Film Notes and Reviews


Amores Perros - Mexico - 2000


Alejandro Gonzalez Inarritu


Emilio Echevarria, Gael Garcia Bernal, Goya Toledo, Marco Perrez, Vanessa Bauche


"In this striking new Mexican movie, one character offers up the aphorism “to make God laugh, tell him your plans”. The film, whose title translates roughly as ‘Love is a Bitch’, brings out the elemental quality of life with a comprehensiveness and reach, so that Mexico City itself becomes a seething central character, the source of passion and a million miseries.

It is structured as a time-shifting triptych of overlapping dramas and the effect is of a dizzying reality. The movie opens with a furious car chase and crash, which serves as the focal point for the three narratives that follow.

The association of people with their dogs takes on a mystical specialness in ‘Amores Perros’. The curs, toys and strays are like emissaries of human folly. They suffer their lives in sympathy with their masters, whose own lives are full of uncontrollable suffering. The gallery of faces in this film is extraordinary, the shape of the drama itself, in all its tragic aspects.

Without being explicit about it, Inarritu has fashioned an intensely moral fable, where lessons and epiphanies resound. Though bleak, the film is never nihilistic – it has an abiding faith in penance and retribution."

Peter Rainer – New York Magazine - 2000

"The most populous sprawl on earth proves a vivid barometer for the state of 21st century civilisation in this feverish Mexico City triptych.

This Rottweiler of a movie slams street level toughs up against high society celebrity and then picks up the carnage.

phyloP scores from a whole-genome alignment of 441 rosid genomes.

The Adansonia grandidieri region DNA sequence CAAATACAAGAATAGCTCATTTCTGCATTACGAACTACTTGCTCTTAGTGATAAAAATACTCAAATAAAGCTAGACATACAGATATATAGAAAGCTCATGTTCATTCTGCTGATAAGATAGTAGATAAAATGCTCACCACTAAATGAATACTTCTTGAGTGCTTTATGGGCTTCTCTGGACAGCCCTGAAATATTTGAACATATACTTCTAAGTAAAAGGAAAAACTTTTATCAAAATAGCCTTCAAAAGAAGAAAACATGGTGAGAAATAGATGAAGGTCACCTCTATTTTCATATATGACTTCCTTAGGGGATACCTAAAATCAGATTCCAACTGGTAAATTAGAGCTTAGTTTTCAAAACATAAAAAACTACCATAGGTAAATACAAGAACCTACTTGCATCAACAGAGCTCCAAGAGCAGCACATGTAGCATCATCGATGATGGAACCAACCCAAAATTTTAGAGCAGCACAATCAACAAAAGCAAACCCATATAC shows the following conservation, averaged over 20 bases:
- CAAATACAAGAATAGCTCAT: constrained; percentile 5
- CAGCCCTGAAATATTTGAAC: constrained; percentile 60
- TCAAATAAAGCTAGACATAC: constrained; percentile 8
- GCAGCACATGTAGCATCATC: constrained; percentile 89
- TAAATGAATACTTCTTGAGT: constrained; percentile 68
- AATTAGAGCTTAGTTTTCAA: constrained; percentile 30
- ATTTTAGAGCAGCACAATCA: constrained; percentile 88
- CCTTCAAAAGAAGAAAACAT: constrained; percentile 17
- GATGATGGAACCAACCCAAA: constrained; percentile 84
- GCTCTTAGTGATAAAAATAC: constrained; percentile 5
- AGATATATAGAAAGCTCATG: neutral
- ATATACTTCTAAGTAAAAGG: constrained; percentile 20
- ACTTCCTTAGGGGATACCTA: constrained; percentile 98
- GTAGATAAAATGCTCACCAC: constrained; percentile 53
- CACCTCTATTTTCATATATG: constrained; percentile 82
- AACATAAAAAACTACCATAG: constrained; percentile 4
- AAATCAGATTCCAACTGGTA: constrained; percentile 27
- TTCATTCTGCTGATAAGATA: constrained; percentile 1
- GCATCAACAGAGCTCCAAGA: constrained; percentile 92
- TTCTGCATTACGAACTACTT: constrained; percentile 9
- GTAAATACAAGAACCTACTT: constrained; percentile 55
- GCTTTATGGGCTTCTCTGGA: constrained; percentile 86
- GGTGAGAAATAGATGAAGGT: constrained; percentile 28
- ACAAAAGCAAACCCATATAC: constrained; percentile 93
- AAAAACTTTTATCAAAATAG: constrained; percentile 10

In the first story, lovelorn Octavio (Garcia) turns to dogfighting to scrape enough money to steal his brother’s wife. In the second, a magazine editor leaves his family for beautiful model Valeria, just as an accident lands her in a wheelchair. The final story centres on an ex-Communist revolutionary (Echevarria) who prefers the companionship of mutts to people.

Recalling ‘Resevoir Dogs’ and ‘Pulp Fiction’ but edgier than both, this is a tremendous first film. For all its bone-crunching savagery, it’s a fundamentally moral work."

Time Out - 2000

What you thought about Amores Perros

Excellent Good Average Poor Very Poor
8 (21%) 20 (53%) 9 (24%) 1 (3%) 0 (0%)
Total Number of Responses: 38
Film Score (0-5): 3.92

A mixed and thoughtful response from a smaller Saturday night audience, to the “compelling but harrowing” ‘Amores Perros’.

The first reaction of many of you was to recoil from the brutal violence of the dog-fights in the early sequences, but there was recognition of and respect for the way this was a “central metaphor for the violence and cruelty of life in Mexico City”.

“Bone-crunching savagery” apart, many of you admired the “skill and intricacy of the story“ and the “powerful technique of filming”, “the quality of engagement in action and event”, “the strikingly interwoven plots” and the sense of “a powerful and visceral tragedy”.

There was recognition too, of some “instinctively naturalistic performances” by the main characters and the way they conveyed a realistic sense of “punishment and retribution” at the end of the film. These “gritty and exciting performances” were at the heart of the impact of the film for several of you. “An uncompromising and brave film” one responder remarked and especially so for a first film by the director. “I found myself cringing from time-to-time but I was never bored” wrote one viewer, “largely because of the interconnections between the three stories”.

Amongst several responses was an awareness of the “central moral purpose” of the film which had considerable impact.

There were, of course, some reservations about this “raw and uncomfortable viewing”. Several in the audience found it a compelling idea but far too long and badly in need of “tighter artistic editing”. Others felt a “sense of connection with the characters” but alienated from some of the violence and brutality and its “shocking impact”.

In one response, the point was made that the characters were “too soap-opera” but the film was “intriguing and entertaining”. Another member of the audience felt that the film was “over-ambitious” in trying to link the three stories together and that “lack of clear directorial purpose” showed in the “lack of resolution of ideas and characters”.

Probably, the most critical comment was also the most succinct: “disjointed and boring”.

Nevertheless, praise for and pleasure in the film was the clear response of the majority of comments received.

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